Since starting this blog, I've been thinking a lot about the memories and associations that a single object, like a lipstick, can absorb and even come to stand for. I've been thinking about how objects outlast us, in boxes or drawers or landfills. I've been thinking, while working at the archives this summer, how temporary my intervention in the fate of these papers really is: it's me against the void that consumed the writers of the letters and will one day consume me, too. I'm trying to draw a neat conclusion from all this, something that will end this post with a flourish; but sometimes there are no neat conclusions to be drawn, and you put on a lipstick and let the feelings come.

Monday, July 6, 2015

June Favorites (Beauty and Otherwise)

Welcome to another installment of my not-actually-monthly compilation of monthly favorites! Some bloggers use favorites posts to spotlight new purchases, but I prefer to feature older favorites as well as non-makeup discoveries. Let's begin with my main makeup fixation in June:

Purple Lipstick

Purple has been my favorite lip color since I started wearing lipstick regularly, and its entrance into the mainstream in the last few years has given me an overabundance of options. I currently own six purple lipsticks, and five of them saw a good amount of wear last month (odd one out: the cyborgian NYX Castle). The second half of June was unusually overcast and cool, and purple lipstick always seems as appropriate for cloudy summer days as coral lipstick does for sunny ones.

Counterclockwise from top right (that is, light to dark): Maybelline Lilac Flush, Maybelline Brazen Berry, MAC Up the Amp, Bite Lip Lab custom lipstick, & Other Stories Droguet Purple.

 Swatched, same order:

One of my favorite things about purple lipstick is that it's not tied to a specific season. Sure, people tend to wear lighter purples in the warm months and darker ones in fall and winter, but purple is still an "odd" lip color, which means that it always looks slightly inappropriate no matter the season. So I was bemused at a recent xoVain article entitled "Do This Don't: Purple Lipstick in the Summer." The opening paragraph claims:

"Traditionally, the beauty world reserves all vampy lips—including purples and crimsons and cabernets—for the fall. But you know what? To heck with traditions. This summer, I'm all about experimenting with color and texture and new looks, and so far, that's included incorporating more purple—yes, purple—into my lipstick rotation."

Wait a second. Since when are all purple lipsticks "vampy," and since when is purple lip color for summer a "don't"? My sense is that people either approve or disapprove of purple lipstick as a category, not as a seasonal color. If you think purple lipstick is a "don't" for summer, you probably think it's a "don't" for the rest of the year as welland you're in the minority, at least where the beauty industry is concerned. Purple lipstick has been a staple of summer makeup collections over the past few years. MAC alone has released multiple summer purples, including Goddess of the Sea (Alluring Aquatic), Pure Heroine (MAC x Lorde), and Bust Out (Surf Baby). Clinique's recent Pop Lip Colour launch included Grape Pop, a "neutral, blue-purple creme." The Bite Lip Lab limited release for this May was Lavender Thistle, a gray-toned purple. Look, I get it: "Do This Don't" is a more compelling headline than "Do This Thing That Everyone Is Already Doing." But, well, everyone is already doing it. Including me.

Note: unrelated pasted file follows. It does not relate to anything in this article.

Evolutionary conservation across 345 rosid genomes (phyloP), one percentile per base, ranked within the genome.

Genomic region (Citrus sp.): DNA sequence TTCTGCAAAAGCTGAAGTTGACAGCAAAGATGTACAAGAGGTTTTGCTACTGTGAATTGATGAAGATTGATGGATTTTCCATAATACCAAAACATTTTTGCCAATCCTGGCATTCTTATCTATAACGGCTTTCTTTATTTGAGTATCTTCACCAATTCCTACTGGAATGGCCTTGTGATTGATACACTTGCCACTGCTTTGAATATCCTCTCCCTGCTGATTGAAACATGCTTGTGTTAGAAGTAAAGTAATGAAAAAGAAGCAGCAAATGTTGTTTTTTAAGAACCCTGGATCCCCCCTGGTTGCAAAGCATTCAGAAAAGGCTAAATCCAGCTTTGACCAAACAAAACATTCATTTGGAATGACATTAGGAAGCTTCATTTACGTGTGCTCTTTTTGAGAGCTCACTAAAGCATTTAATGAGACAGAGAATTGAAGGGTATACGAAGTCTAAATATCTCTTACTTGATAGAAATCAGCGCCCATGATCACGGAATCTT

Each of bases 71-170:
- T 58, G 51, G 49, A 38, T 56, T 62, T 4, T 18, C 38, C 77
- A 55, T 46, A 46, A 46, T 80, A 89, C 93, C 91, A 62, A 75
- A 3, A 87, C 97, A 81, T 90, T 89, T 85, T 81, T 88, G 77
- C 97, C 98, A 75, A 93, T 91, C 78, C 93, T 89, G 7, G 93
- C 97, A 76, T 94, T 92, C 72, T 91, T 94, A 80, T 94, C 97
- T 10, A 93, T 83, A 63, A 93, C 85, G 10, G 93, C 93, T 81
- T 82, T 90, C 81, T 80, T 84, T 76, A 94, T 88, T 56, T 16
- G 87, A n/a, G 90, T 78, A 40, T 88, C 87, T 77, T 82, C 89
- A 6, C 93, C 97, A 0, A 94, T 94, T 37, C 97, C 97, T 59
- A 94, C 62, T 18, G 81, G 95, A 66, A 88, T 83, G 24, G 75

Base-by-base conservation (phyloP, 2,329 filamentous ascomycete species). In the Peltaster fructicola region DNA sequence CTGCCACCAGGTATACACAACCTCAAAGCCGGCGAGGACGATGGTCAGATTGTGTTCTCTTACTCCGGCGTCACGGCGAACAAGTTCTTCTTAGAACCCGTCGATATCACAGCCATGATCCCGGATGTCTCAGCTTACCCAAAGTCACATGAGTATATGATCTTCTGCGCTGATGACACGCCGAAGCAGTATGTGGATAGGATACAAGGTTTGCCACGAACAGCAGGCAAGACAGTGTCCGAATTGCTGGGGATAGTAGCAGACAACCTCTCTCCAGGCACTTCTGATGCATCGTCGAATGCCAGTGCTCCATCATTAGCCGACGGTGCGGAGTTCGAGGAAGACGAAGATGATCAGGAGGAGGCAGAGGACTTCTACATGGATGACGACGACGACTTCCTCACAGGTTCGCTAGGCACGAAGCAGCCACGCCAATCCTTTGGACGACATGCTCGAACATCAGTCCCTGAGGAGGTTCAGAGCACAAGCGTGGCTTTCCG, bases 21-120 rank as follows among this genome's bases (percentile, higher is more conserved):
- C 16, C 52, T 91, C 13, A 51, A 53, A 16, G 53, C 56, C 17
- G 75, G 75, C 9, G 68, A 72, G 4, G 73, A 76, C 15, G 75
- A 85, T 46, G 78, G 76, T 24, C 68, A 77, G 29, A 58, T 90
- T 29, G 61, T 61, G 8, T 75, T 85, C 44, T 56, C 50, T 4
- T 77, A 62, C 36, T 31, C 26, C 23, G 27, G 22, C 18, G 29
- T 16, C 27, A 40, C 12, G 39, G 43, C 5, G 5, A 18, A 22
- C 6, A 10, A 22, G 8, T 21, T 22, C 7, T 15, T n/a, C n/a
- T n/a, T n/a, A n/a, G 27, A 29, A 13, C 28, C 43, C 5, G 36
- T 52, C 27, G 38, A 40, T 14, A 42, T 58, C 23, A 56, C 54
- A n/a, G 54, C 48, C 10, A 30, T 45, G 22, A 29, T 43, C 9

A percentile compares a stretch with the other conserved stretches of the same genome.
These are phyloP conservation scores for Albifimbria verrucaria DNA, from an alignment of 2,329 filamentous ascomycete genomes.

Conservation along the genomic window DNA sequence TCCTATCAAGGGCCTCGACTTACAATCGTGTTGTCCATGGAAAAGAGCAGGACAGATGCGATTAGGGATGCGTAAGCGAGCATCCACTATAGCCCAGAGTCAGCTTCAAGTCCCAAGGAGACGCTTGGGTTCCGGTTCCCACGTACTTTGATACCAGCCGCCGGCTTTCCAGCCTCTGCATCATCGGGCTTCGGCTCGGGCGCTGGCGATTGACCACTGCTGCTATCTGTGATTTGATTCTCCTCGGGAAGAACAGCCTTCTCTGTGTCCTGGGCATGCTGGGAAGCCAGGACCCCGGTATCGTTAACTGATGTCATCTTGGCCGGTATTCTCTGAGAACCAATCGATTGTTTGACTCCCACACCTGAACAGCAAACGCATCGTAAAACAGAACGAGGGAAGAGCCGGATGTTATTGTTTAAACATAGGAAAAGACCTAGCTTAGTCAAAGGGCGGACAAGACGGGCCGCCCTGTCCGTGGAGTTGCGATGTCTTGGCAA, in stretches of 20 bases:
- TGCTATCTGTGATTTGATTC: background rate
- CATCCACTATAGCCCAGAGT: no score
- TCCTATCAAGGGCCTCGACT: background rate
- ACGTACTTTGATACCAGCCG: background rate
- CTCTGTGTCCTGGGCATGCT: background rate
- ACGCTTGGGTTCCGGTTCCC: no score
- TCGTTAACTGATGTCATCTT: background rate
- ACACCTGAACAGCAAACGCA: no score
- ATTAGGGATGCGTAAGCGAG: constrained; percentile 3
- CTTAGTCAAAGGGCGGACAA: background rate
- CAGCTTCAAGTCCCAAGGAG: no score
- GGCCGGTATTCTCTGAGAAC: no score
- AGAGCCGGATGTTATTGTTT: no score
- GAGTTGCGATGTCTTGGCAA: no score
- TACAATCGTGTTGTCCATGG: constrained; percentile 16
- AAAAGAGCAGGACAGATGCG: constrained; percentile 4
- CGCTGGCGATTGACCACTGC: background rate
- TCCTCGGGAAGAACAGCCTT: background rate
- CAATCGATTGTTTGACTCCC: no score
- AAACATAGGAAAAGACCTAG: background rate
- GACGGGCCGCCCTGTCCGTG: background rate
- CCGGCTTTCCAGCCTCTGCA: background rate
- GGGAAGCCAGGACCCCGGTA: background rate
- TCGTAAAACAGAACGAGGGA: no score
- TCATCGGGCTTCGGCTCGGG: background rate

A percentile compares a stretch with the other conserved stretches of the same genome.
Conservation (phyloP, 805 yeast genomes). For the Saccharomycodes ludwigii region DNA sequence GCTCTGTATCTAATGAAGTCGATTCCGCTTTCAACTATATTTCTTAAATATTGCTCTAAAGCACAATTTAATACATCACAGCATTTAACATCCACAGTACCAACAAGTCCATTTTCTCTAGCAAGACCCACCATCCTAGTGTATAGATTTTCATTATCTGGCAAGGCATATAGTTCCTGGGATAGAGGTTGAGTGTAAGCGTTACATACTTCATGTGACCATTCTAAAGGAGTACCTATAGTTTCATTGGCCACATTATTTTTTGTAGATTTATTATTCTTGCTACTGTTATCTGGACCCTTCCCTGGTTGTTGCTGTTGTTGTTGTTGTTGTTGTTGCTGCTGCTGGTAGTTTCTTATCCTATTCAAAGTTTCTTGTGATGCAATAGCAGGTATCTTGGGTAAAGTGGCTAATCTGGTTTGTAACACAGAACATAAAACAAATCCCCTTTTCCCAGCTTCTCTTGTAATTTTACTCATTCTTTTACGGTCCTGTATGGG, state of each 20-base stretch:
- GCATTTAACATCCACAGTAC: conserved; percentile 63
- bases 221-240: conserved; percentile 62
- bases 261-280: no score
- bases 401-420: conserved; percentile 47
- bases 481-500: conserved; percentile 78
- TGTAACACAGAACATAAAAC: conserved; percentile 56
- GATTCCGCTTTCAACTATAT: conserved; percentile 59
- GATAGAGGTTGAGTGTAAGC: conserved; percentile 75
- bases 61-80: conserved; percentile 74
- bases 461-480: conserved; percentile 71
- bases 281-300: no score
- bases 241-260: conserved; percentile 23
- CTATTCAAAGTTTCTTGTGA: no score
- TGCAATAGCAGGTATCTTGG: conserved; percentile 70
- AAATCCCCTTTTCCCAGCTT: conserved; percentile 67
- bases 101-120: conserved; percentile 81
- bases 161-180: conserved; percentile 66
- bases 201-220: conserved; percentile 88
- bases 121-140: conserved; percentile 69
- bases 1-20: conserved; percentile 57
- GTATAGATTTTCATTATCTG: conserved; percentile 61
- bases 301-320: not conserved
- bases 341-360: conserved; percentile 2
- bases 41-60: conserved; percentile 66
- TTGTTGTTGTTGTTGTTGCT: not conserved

And can I just mention how much I dislike beauty articles that fabricate a rule or tradition and then boast about breaking it? (xoVain is not the only culprit here: I've lost count of the number of websites that have published some version of "Evidence that Orange Lipstick Really Does Look Good" four years after the revival of orange lips.) Setting a straw man on fire is not a revolutionary feminist act. But it seems par for the course over at Vain, a website I've followed since its inception and given more chances than it deserves. The community of commenters on the site is a delight, but I need to stop visiting in the vain, if you will, expectation of great beauty writing. Old Internet habits die hardas does my habit of digressing from the point in my blog posts.

Ah, yes: purple lipstick. The weather was one of the reasons I wore a lot of it in June, but there was another reason: 


Like Kate, whose recent hydrangea-inspired post deserves your attention, I've been noticing hydrangeas more than ever this summer. Living in the suburbs means that I get to enjoy the fruits of other people's gardening labor everywhere I look: